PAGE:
It is quite reasonable for email subscribers to unsubscribe to an email list because they don’t want to get news from the company anymore. The unsubscribe rate describes the ratio of unsubscribes to the total number of emails delivered. You can typically expect to have an unsubscribe rate of about 0.25 to 0.50 percent for each mailing. As stated previously, it is essential that you include a clearly visible unsubscribe link in every email and implement an unsubscribe process that is clean and simple.

Email List Growth Rate

The email list growth rate indicates the net increase in the number of email subscribers within a given period. This value is accordingly negative in cases when a mailing list shrinks.

Spam Complaint Rate

This measurement shows how many delivered emails were marked as spam. Your spam complaint rate shouldn’t go higher than 0.3 percent. Anything higher than that and you can expect email providers to institute penalties when you try to deliver future emails.

Return on Investment

Your return on investment (ROI), is the financial ratio that is used to measure the return of an entrepreneurial strategy. This measurement compares the profit to the invested capital. When used in email marketing, the term refers to the ratio of the costs required for an email marketing measure to the revenue generated by it.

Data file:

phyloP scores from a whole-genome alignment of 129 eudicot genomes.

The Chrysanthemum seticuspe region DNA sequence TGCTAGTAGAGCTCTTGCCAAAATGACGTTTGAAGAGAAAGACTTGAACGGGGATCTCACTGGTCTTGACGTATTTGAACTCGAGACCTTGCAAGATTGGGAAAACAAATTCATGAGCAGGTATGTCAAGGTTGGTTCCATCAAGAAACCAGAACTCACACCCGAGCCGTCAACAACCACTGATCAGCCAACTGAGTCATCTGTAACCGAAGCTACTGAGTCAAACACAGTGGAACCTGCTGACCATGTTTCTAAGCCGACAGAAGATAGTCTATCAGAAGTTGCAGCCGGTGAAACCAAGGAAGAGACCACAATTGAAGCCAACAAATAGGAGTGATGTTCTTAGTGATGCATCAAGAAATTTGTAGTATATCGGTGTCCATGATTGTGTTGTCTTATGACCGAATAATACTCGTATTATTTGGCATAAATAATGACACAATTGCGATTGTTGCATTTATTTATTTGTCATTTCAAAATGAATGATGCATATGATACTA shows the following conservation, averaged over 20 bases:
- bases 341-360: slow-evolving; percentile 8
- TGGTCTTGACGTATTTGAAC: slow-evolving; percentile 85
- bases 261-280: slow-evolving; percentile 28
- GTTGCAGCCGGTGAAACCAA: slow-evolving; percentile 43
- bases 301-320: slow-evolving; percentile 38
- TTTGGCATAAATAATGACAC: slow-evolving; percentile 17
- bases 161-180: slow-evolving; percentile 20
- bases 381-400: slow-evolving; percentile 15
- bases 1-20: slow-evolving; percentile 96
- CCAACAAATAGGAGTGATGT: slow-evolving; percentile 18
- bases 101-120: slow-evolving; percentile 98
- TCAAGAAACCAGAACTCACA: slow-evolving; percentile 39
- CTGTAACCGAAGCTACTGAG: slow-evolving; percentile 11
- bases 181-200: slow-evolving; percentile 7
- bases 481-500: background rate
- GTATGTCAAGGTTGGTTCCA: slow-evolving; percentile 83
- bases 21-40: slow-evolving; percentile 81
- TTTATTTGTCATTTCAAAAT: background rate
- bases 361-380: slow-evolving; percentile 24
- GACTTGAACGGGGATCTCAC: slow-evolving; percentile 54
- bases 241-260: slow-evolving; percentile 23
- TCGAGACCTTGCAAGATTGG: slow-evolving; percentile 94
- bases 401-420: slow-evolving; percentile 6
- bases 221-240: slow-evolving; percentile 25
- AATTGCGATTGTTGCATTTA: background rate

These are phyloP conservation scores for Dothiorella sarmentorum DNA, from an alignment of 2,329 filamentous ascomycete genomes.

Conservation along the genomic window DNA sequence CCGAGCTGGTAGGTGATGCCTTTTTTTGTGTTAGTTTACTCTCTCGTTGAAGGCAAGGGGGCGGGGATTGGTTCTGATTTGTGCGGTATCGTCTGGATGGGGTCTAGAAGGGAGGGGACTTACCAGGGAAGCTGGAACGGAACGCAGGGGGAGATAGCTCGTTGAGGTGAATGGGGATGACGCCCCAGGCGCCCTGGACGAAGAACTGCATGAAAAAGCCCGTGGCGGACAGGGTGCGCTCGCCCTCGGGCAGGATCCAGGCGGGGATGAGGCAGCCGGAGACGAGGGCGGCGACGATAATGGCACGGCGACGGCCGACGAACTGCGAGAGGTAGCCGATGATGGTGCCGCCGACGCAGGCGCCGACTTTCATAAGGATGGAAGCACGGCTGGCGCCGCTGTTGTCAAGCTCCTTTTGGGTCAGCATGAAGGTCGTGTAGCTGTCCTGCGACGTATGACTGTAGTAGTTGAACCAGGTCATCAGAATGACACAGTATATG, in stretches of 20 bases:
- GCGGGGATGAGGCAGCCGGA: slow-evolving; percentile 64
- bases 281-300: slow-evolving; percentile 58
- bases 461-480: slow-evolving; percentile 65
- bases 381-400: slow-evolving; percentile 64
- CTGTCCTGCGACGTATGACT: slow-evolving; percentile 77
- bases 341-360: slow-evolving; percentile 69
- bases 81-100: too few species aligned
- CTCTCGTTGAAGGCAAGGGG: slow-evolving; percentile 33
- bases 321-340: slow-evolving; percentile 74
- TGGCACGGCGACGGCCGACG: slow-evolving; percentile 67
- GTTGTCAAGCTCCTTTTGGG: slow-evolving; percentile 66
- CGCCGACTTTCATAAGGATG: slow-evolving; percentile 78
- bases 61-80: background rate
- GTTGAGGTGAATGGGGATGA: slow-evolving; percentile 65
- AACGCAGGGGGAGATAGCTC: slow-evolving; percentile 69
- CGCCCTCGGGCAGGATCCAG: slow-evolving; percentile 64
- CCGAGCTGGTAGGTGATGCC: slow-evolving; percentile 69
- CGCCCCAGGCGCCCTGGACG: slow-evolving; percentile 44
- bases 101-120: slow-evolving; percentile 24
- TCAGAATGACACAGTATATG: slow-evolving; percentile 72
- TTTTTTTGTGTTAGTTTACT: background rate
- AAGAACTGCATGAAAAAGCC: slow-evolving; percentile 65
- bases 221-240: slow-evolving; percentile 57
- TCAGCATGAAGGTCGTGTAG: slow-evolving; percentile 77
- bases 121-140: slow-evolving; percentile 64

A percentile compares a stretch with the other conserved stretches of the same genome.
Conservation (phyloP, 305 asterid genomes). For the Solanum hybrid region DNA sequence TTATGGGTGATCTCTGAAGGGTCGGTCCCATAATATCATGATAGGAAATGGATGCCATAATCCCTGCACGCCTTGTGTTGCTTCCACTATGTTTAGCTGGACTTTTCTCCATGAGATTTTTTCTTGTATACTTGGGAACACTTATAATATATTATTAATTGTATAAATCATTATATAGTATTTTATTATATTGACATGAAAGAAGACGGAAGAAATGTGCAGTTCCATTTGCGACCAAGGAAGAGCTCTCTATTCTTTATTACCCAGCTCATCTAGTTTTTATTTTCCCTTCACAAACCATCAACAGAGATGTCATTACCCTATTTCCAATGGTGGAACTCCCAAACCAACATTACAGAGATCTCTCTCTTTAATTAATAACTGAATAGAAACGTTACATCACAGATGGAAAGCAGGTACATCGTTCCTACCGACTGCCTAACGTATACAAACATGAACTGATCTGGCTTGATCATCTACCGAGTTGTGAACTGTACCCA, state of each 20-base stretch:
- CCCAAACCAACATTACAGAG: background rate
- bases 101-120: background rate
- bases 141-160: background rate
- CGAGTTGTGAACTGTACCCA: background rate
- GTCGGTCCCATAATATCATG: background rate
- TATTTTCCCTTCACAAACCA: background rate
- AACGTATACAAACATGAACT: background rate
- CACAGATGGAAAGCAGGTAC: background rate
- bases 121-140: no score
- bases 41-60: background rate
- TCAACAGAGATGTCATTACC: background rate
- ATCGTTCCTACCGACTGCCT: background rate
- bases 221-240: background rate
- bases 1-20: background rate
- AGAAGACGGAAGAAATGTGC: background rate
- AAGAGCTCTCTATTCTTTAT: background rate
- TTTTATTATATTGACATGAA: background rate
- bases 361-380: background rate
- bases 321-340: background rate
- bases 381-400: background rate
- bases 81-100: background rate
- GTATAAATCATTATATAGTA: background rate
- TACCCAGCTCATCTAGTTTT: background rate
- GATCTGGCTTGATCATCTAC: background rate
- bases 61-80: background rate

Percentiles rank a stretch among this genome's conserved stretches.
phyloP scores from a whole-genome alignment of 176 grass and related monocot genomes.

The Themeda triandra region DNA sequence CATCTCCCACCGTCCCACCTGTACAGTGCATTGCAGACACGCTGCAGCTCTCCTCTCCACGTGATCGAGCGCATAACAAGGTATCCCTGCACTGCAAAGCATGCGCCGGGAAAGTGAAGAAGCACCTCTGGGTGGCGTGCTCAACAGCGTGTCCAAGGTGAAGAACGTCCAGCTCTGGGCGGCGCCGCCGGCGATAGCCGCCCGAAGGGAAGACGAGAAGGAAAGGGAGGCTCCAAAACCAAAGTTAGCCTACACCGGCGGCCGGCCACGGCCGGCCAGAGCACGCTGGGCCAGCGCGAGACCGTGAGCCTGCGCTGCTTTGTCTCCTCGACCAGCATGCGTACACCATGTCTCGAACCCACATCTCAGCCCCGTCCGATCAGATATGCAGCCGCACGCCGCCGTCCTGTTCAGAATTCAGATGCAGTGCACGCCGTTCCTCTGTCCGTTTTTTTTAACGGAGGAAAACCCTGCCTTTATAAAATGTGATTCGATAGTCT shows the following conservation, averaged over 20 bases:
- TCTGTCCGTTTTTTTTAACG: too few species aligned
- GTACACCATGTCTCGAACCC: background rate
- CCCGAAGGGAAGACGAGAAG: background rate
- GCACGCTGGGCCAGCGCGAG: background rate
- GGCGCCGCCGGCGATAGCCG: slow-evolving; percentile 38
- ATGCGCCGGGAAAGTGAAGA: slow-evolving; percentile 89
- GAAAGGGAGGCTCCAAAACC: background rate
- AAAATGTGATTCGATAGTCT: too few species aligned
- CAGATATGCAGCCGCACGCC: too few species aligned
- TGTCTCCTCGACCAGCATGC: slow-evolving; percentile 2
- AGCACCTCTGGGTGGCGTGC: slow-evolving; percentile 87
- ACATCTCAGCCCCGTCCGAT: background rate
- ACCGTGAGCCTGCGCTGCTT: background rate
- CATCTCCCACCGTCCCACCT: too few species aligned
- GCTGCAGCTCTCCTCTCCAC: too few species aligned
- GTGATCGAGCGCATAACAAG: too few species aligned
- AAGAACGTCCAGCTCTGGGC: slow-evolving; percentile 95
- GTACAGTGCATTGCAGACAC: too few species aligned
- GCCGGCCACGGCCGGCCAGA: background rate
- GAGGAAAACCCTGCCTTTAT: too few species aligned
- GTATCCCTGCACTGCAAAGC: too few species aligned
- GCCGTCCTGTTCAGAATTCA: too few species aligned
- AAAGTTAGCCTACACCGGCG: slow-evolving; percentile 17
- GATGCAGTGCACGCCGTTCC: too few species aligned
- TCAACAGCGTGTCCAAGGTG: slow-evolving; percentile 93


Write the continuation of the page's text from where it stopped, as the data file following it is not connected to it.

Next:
Defining Your Goals

Before you send out your first emails and start analyzing the results, you need to determine the goals of your email marketing and what you are going to measure. You can set goals like gaining new customers, increasing revenue, or raising brand awareness, or it can be a combination of goals. In order for you to define concrete goals, you are also going to need to establish the appropriate KPIs.

Measurements like click rate, conversion rate, and email list growth rate should always be on your list of metrics to analyze. However, you also need to specify and track the correct KPIs depending on the goals you want to accomplish. For example, if your goal is to gain more subscribers, then you need to focus on the email growth rate, as well as the subscribe/unsubscribe rates. If your number one goal is to increase revenue, then you need to focus on conversion rate.

Continuous Optimization

Analyzing the data associated with your email marketing campaigns is a never-ending process. They should be used to uncover potential areas for improvement in your email marketing campaigns and should immediately flow into planning for your subsequent campaigns. You will need to compare the measurement results that are achieved by your different email campaigns to get a better sense of what did and didn’t work.

As you optimize your email marketing campaign, try different subject lines, sending the emails at different times, placing different call-to-action buttons, and so on, until you find a formula that works. If you discover that specific measurements results aren’t satisfactory, then you need to do some digging to find out the cause so you can further optimize your emails to obtain the desired results.